South Africa’s digital migration is upon us and by June 2019, you’ll either need a digital-ready TV that can transmit digital signals or a Set-Top Box to decode digital signals for your old, box-style analogue TV set. The benefits of investing in a digital TV include crystal-clear image quality, excellent sound and a wider range of channels. Ask the sales assistant to show you their range of digital ready TVs when making your selection.

  1. Does it have a 4K screen resolution?

Resolution refers to the sharpness of the TV picture, usually in terms of horizontal lines of pixels. Ultra HD/ 4K sets have four times more pixels than current Full HD screens. That’s as many as 2 160 horizontal lines, or 3 840 x 2 160 pixels. The result? Super-sharp, detailed and lifelike images, even on large screen sizes. For this reason, a 4K resolution is becoming increasingly popular because it’s a much better choice if you want to future-proof your investment – Skyworth’s G6 model was created with this in mind; it’s basically an Android TV made for the future.

  1. What will you be using your TV for?

Apart from the obvious activity of chilling out to watch your favourite shows, what else do you want to be able to do with your TV? Will your kids be using it to play games? Will you be streaming shows on it? All of these preferences will impact the specific features that will attract you to buy a certain model over another one, so it’s wise to do your research, either online or in store, before you say ‘yes’ to the device. Also, look out for at least four HDMI ports at the back of the set as these tend to get used up very quickly, especially if you are using accessories like a sound bar.

  1. Does it include cutting-edge technology?

From Google Voice Assist, allowing you to speak to your TV, to rich connectivity via Bluetooth, selecting a TV that has advanced capabilities makes for a smarter TV and one you aren’t likely to need to replace in a few years’ time. With Android System 6.0, an easily updatable operating system, the G6 TV is your best bet when it comes to constantly upgrading your TV without forking out money every time.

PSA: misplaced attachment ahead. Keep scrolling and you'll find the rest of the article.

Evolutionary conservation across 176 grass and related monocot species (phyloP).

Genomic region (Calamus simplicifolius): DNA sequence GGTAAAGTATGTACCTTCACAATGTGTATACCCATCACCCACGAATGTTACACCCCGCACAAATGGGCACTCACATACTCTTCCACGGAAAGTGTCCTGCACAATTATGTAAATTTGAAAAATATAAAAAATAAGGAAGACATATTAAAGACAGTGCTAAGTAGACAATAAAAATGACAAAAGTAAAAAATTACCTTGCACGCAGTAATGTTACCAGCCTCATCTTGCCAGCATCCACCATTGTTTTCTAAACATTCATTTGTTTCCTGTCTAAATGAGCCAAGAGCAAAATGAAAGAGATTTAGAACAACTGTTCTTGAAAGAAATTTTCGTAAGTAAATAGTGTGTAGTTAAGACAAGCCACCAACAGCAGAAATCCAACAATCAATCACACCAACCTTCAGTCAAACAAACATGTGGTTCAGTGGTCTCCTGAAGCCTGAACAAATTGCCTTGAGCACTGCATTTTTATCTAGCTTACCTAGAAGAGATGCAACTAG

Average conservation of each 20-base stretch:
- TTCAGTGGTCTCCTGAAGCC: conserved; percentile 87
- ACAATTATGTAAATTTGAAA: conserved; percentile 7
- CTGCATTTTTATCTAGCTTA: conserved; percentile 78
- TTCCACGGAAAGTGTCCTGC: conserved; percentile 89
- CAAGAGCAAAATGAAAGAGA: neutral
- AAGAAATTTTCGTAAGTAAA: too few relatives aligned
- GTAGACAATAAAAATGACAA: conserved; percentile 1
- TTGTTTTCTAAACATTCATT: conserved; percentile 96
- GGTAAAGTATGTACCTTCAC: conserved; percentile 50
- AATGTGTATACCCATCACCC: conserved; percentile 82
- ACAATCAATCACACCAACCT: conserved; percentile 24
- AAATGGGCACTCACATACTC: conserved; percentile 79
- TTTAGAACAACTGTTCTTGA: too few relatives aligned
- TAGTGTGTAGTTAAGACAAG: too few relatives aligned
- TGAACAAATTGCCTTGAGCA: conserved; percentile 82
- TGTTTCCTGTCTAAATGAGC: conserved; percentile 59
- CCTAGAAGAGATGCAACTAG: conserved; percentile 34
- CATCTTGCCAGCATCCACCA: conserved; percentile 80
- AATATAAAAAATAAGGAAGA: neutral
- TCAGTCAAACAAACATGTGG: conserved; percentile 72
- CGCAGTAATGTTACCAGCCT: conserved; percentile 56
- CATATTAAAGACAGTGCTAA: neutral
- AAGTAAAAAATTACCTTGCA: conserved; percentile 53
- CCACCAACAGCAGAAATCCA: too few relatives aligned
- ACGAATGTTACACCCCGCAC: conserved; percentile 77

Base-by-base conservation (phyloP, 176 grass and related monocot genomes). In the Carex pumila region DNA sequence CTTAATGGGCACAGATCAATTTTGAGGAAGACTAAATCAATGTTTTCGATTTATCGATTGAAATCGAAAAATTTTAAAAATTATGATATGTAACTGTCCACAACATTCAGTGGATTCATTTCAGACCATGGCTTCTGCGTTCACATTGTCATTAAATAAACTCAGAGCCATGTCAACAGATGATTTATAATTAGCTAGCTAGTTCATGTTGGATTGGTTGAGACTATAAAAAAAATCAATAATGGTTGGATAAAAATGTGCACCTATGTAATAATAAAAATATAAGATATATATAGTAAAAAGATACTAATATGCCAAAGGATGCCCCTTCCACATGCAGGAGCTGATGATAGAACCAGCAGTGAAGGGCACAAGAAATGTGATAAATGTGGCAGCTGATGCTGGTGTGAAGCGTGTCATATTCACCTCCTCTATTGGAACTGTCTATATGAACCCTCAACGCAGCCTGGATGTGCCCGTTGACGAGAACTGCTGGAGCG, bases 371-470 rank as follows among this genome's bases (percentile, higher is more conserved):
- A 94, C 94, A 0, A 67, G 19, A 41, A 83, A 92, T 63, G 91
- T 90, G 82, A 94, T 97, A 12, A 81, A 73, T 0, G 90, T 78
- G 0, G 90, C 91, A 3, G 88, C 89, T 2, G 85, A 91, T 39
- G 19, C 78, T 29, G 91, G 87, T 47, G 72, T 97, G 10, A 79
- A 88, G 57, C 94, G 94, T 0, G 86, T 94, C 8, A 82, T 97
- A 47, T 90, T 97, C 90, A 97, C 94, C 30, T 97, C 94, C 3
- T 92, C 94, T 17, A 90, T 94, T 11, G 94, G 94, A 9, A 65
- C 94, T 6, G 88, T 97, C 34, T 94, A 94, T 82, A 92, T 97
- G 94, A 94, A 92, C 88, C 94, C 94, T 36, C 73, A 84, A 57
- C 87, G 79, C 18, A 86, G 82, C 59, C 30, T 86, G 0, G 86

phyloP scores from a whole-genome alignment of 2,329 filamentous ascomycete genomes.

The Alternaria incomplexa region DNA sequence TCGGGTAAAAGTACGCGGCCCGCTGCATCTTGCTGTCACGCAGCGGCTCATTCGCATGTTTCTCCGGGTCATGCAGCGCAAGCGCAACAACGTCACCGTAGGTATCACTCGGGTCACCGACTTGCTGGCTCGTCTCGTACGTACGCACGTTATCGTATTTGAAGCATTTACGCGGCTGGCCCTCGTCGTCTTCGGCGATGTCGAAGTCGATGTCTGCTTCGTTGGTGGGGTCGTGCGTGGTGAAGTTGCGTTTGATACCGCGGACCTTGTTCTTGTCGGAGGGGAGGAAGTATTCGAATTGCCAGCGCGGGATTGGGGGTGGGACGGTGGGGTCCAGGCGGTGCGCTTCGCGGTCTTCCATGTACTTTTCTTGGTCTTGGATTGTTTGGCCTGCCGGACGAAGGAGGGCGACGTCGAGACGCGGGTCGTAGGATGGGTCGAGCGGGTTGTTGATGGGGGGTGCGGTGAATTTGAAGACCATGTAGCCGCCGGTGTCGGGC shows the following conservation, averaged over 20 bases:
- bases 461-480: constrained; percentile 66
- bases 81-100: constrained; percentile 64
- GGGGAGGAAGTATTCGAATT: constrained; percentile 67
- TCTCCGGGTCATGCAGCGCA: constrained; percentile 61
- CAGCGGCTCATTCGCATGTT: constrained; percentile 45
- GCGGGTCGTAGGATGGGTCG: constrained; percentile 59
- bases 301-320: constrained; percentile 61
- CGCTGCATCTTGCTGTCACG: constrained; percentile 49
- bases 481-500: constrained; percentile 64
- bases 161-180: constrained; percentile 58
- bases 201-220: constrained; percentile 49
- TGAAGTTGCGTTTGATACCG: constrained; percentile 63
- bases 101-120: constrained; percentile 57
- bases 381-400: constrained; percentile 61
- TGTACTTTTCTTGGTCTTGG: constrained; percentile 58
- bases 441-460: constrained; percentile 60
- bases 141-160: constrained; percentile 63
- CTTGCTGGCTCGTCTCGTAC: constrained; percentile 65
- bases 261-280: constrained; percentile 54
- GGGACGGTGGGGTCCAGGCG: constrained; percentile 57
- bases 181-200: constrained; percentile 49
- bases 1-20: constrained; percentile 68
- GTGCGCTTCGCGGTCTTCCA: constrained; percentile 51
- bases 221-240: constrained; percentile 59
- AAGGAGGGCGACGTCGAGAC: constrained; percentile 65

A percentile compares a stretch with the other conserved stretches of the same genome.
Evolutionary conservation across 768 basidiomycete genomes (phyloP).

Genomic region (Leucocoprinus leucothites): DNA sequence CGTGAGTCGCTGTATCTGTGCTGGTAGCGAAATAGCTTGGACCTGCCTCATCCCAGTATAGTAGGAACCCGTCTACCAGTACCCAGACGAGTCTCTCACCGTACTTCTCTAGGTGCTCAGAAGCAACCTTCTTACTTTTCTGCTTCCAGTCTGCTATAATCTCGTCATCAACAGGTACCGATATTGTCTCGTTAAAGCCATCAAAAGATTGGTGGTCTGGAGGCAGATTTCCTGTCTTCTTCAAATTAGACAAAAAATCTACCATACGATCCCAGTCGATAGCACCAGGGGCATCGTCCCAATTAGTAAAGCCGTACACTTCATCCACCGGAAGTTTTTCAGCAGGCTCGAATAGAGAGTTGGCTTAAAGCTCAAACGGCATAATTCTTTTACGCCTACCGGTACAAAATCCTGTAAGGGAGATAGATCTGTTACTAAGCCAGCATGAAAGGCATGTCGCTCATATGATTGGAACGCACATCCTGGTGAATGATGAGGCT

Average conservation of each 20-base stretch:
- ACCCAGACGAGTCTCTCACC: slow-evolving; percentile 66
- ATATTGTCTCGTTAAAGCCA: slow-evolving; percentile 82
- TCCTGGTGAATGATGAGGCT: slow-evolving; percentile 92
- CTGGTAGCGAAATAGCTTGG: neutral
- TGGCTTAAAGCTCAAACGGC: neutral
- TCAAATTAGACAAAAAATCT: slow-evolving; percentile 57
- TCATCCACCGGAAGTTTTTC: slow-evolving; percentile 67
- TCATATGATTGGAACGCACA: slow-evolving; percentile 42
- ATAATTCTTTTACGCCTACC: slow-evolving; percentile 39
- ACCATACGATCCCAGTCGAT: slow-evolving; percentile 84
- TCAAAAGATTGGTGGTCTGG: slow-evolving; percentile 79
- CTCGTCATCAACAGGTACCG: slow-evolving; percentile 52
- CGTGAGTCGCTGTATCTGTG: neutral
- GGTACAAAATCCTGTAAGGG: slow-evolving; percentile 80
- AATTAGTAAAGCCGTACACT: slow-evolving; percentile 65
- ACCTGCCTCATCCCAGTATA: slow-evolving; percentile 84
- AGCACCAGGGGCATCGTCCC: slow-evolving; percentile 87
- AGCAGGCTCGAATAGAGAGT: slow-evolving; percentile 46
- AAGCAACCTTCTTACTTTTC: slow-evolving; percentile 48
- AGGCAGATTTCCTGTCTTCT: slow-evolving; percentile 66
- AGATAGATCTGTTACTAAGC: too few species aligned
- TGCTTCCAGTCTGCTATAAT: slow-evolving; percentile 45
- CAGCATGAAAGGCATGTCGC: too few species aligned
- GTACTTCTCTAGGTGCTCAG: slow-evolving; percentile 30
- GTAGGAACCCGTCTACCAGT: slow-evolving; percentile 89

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Kia makes car audio personal

KIA Motors has revealed its Separated Sound Zone (SSZ) technology that allows each passenger of a vehicle to experience an audio stream tailored to their individual needs.



SSZ technology creates and controls the acoustic fields of the car, allowing the driver and each passenger to hear isolated sounds. The many speakers installed in the vehicle feature technology that uses scientific principles to reduce or increase audio levels of sound waves. This negates the overlap of sounds being heard in each seat, creating the same effect as current noise cancellation systems, but without the need for headphones.

“Customers in the autonomous navigation era will demand increasingly customisable entertainment options within their vehicles, which includes technological innovations such as the Separated Sound System.” says Kang-duck Ih, Research Fellow at KIA’s NVH Research Lab. “I hope by providing drivers and passengers with tailored, independent audio spaces, they will experience a more comfortable and entertaining transportation environment.”

People’s musical tastes vary, so some passengers choose to use headphones during a journey to isolate their audio stream, but this also creates an unnecessary social barrier when interacting with other passengers. When travelling in a vehicle equipped with next-generation SSZ technology, each passenger can connect their smartphone via Bluetooth and listen to their own music without interference from, or interfering with other passenger’s audio streams.

When the SSZ is utilised, hands-free phone calls can also be isolated to individual passengers, ensuring privacy when having important phone conversations on the move.

Furthermore, this ground-breaking technology can eliminate unnecessary sounds for the passenger, but provide them for the driver. Navigation sounds, or various alerts, allow the driver to focus on controlling the vehicle, while the SSZ system isolates these sounds, maintaining a quiet area for the other passengers. This has a particularly strong application for drivers with a sleeping child in the vehicle.

SSZ technology has been in development since 2014, and the completed mass production system is expected to be ready for installation in vehicles within one to two years.

For a video of Separated Sound Zone technology, please visit